Southwest believes a 200-seat next generation narrowbody is too large

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A decision by Boeing to shun designing a newer high-density narrwobody pushing the 200-seat mark is likely to gain approval from the manufacturer's largest customer Southwest Airlines.

Boeing CEO Jim McNerney recently quashed speculation the airframer would unveil its narrowbody development plans during the upcoming Paris Air Show after he stated Boeing would deliver its decision within the next nine months.

McNerney also said the company was ruling out a narrowbody replacement similarly sized to the 200-seat Boeing 757, and instead hinted at an aircraft "modestly bigger" than today's 145 to 180-seat 737-700 and -800.

During a recent interview with ATI sister publication Airline Business, Southwest CEO Gary Kelly explained Southwest might be open to a 140-145-seat aircraft that fits the mission of its 137-seat 737-700s, which serve as the backbone of the carrier's fleet at 356 of its 550 aircraft. "It does feel like that size aircraft has a big place in our fleet," Kelly said.

Noting that if Boeing determined the sweet spot in the market was closer to 200 seats, Kelly stated: "That's too big for us. That's not going to meet our needs."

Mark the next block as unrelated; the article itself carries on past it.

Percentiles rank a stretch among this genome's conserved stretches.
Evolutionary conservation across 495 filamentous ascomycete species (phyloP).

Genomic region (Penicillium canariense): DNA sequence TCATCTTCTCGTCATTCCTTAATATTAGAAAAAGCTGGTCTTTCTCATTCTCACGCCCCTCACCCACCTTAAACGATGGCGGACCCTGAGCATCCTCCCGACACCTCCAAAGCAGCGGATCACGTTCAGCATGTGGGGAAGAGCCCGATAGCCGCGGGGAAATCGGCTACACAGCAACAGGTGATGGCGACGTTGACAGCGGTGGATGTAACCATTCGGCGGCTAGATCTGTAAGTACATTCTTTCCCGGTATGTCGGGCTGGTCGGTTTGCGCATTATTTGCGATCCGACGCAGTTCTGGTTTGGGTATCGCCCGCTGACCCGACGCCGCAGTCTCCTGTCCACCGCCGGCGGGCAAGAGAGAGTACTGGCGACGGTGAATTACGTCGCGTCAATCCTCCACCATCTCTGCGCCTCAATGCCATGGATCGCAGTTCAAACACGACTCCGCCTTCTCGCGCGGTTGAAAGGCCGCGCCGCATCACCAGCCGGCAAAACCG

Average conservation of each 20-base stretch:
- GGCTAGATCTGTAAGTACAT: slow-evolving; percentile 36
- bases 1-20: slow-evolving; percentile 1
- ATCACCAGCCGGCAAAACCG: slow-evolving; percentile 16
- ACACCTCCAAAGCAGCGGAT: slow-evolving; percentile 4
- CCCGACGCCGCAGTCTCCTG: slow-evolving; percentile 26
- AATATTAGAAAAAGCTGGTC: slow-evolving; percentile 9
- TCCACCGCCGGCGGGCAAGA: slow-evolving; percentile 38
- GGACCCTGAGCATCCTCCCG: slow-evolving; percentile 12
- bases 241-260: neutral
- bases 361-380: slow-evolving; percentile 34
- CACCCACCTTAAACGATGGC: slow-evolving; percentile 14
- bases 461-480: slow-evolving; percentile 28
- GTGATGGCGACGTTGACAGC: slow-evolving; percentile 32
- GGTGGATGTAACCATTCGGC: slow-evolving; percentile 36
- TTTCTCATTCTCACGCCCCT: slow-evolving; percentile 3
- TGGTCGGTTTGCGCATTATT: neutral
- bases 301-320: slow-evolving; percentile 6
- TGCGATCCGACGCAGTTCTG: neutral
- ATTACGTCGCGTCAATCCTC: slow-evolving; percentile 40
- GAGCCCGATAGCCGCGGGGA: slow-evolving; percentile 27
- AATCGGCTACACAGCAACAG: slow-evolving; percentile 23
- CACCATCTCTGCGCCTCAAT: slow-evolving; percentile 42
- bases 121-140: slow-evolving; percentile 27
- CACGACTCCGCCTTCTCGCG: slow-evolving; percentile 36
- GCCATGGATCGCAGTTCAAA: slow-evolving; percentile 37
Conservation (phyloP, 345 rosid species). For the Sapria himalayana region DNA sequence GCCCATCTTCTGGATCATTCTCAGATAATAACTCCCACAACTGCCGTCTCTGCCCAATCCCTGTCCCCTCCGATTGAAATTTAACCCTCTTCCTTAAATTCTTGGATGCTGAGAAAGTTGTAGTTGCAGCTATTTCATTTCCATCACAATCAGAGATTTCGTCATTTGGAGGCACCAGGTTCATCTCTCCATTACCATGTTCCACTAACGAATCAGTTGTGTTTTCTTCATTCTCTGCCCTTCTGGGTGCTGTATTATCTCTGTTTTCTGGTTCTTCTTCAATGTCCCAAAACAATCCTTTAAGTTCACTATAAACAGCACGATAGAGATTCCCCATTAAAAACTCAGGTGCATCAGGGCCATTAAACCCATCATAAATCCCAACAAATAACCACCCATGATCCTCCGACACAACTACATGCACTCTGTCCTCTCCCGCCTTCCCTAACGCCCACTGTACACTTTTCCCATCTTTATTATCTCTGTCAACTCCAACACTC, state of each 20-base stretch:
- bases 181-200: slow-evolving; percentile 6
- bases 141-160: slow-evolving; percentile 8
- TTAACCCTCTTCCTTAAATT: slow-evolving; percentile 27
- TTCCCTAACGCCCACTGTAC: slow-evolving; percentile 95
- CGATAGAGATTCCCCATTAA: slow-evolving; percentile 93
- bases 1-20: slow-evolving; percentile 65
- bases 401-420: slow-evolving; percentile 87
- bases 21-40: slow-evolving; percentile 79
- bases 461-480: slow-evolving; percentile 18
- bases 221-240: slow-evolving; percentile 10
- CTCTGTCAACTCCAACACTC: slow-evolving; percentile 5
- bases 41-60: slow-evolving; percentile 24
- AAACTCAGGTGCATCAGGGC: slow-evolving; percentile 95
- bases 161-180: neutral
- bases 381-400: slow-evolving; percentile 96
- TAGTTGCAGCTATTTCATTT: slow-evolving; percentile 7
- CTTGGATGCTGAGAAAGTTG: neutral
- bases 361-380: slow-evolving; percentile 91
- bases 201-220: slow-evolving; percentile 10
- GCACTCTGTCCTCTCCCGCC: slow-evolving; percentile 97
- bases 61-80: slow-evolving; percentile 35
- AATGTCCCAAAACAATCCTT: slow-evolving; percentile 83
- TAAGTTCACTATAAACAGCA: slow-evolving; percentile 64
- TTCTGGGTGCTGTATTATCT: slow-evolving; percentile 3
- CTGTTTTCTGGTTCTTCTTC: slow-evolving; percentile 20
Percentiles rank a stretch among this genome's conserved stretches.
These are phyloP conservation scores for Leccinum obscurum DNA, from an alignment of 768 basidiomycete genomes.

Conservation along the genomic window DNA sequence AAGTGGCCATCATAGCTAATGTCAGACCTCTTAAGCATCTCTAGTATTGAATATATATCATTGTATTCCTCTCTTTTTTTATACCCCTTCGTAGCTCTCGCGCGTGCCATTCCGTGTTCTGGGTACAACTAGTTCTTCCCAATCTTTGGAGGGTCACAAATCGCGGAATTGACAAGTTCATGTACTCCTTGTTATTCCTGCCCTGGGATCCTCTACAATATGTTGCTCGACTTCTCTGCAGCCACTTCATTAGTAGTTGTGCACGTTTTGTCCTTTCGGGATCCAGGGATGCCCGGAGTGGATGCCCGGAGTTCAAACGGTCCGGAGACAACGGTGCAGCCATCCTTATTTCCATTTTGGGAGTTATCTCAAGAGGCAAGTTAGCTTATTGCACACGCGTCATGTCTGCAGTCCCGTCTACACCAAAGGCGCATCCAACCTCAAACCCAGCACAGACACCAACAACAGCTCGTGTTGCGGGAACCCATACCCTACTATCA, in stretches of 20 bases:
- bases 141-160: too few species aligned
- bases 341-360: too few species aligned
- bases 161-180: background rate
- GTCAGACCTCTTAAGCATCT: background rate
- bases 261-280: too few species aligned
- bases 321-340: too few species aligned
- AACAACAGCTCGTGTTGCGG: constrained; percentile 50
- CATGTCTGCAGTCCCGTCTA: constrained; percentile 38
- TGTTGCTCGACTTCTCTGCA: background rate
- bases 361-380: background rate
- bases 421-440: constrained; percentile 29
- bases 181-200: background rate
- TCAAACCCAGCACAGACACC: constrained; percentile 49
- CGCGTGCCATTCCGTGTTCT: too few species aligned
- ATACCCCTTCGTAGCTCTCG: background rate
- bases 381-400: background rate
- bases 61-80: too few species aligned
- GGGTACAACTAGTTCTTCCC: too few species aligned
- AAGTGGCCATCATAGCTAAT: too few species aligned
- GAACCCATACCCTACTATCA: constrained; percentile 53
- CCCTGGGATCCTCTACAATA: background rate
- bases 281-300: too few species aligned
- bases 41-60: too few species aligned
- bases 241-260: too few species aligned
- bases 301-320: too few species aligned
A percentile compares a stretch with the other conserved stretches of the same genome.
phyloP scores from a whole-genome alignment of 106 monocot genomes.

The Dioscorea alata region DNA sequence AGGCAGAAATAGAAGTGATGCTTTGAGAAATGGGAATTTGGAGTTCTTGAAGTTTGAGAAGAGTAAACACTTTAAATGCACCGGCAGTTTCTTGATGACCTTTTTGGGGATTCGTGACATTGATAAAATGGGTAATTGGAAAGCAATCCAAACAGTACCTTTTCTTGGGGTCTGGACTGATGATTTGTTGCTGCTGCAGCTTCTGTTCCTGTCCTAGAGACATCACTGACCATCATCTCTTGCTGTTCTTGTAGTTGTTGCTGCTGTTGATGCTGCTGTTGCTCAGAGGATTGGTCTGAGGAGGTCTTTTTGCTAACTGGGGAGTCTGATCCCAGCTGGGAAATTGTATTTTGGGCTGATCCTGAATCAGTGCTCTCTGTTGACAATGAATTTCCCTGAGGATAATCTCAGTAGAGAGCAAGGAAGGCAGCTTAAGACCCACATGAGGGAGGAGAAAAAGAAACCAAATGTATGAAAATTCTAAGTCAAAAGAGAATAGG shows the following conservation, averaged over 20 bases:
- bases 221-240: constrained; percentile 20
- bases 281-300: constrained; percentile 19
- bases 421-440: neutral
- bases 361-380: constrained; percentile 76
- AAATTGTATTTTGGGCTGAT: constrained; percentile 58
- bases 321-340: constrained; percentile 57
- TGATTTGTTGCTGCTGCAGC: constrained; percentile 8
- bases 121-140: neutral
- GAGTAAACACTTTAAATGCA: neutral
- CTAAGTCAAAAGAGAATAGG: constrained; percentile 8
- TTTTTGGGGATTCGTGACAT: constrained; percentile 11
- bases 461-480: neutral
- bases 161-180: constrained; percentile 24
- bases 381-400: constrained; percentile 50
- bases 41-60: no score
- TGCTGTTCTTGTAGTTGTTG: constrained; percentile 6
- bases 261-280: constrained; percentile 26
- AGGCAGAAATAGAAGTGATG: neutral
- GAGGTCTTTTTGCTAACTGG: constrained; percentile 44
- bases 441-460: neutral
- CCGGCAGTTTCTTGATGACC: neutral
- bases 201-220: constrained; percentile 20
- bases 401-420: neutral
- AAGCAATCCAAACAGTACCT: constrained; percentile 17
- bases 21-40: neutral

Prior to Boeing's announcement that it is likely to reveal narrowbody plans in early 2012, Kelly said that Southwest was looking forward to decision by the airframer this year.

If Boeing takes the full nine months to unveil a future narrowbody design, it could brush up against the time Southwest starts to takes delivery of the first of 20 higher-density Boeing 737-800s. The Dallas-based carrier is scheduled to take delivery of the first aircraft in March 2012.

Dallas-based Southwest is also now incorporating AirTran's fleet of 88 117-seat Boeing 717s. Kelly stated that while the 717s remain relatively young, at some point Southwest would need to consider a successor aircraft.

As Southwest's sole aircraft supplier Boeing has not expressed any real interest in developing an aircraft that size, Kelly said: "Bombardier is clearly brining something new to the market, and the fact that we are inheriting these 717s just demands that we take a good hard look at all the options we have."

Highlighting the new engine technology Bombardier is introducing on its 110- to -149 seat CSeries through the Pratt & Whitney geared turbofan, Kelly noted: "We just have the perfect opportunity to look at it and give it a good thorough look."